Jefferson to Mordechai Noah
Thomas Jefferson to Mordecai Noah,
May 28, 1818
I thank you for the Discourse on the consecration of the Synagogue in your city, with which you have been pleased to favor me. I have read it with pleasure and instruction, having learnt from it some valuable facts in Jewish history which I did not know before. Your sect by its sufferings has furnished a remarkable proof of the universal spirit of religious intolerance inherent in every sect, disclaimed by all while feeble, and practiced by all when in power. Our laws have applied the only antidote to this vice, protecting our religious, as they do our civil rights, by putting all on an equal footing. But more remains to be done, for although we are free by the law, we are not so in practice.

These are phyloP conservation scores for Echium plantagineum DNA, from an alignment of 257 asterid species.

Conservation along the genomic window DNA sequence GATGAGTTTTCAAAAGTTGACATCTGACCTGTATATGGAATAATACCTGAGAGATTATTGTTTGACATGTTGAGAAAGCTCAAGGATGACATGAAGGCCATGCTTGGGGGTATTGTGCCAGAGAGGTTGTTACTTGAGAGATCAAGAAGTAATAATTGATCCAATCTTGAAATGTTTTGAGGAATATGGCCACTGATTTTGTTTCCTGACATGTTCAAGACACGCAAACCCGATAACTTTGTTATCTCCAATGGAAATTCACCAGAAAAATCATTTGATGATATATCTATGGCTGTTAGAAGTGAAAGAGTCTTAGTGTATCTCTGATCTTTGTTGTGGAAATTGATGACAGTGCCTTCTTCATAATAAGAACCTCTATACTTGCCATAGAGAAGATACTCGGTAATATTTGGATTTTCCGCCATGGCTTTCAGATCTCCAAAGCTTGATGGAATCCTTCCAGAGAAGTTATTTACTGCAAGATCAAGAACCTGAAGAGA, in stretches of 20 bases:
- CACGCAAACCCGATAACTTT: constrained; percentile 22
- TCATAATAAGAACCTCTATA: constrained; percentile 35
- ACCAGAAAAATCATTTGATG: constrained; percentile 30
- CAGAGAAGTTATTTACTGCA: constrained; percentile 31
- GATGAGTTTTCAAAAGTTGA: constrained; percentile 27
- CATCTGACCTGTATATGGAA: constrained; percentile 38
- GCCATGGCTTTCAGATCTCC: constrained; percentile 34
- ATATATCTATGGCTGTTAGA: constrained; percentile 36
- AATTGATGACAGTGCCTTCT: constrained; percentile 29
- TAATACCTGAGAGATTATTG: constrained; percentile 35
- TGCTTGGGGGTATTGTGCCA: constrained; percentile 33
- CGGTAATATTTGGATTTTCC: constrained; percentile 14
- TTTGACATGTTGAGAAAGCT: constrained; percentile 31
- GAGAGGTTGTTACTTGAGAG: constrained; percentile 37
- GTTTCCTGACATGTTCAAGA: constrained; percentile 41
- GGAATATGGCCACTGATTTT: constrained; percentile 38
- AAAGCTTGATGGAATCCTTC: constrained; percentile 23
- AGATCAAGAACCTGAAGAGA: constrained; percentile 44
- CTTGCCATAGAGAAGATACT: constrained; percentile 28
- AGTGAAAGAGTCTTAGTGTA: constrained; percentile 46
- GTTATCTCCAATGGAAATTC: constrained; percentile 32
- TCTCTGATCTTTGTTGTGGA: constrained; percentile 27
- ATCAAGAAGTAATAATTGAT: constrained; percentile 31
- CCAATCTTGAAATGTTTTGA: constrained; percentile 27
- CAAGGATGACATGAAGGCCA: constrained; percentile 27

Public opinion erects itself into an inquisition, and exercises its office with as much fanaticism as fans the flames of an Auto-da-fé. The prejudice still scowling on your section of our religion altho' the elder one, cannot be unfelt by ourselves. It is to be hoped that individual dispositions will at length mould themselves to the model of the law, and consider the moral basis, on which all our religions rest, as the rallying point which unites them in a common interest; while the peculiar dogmas branching from it are the exclusive concern of the respective sects embracing them, and no rightful subject of notice to any other. Public opinion needs reformation on that point, which would have the further happy effect of doing away the hypocritical maxim of "intus et lubet, foris ut moris" ("within as pleases, without how maintained"). Nothing, I think, would be so likely to effect this, as to your sect particularly, as the more careful attention to education, which you recommend, and which, placing its members on the equal and commanding benches of science, will exhibit them as equal objects of respect and favor. I should not do full justice to the merits of your Discourse, were I not, in addition to that of its matter, to express my consideration of it as a fine specimen of style and composition. I salute you with great respect and esteem.